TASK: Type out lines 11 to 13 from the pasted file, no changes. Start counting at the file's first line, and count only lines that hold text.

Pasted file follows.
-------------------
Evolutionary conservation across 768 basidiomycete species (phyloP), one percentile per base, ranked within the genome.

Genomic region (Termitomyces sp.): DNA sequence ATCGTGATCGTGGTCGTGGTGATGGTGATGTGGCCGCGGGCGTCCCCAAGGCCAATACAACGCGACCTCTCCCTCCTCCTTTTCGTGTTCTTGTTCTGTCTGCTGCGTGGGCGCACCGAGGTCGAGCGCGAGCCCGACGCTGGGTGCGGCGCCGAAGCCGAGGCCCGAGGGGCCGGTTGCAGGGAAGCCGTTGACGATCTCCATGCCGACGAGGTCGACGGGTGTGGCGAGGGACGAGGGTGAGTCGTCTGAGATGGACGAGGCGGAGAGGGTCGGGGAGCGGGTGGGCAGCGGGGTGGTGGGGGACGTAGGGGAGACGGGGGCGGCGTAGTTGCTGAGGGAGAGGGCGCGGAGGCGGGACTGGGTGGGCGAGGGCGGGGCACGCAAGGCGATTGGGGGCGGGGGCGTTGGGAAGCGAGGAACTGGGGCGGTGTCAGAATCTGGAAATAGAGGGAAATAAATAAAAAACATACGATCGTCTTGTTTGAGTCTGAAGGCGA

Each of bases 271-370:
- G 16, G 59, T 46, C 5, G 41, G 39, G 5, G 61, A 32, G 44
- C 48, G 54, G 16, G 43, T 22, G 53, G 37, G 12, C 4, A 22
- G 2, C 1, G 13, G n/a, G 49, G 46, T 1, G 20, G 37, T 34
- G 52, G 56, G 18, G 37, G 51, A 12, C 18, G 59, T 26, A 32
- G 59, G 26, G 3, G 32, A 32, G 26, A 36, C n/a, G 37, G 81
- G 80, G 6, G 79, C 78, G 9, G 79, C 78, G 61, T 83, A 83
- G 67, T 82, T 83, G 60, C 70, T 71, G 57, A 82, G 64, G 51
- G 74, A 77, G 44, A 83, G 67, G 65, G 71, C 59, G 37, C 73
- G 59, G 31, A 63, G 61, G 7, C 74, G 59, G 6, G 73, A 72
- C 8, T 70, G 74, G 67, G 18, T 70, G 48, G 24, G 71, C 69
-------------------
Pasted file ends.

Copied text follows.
- G 74, A 77, G 44, A 83, G 67, G 65, G 71, C 59, G 37, C 73
- G 59, G 31, A 63, G 61, G 7, C 74, G 59, G 6, G 73, A 72
- C 8, T 70, G 74, G 67, G 18, T 70, G 48, G 24, G 71, C 69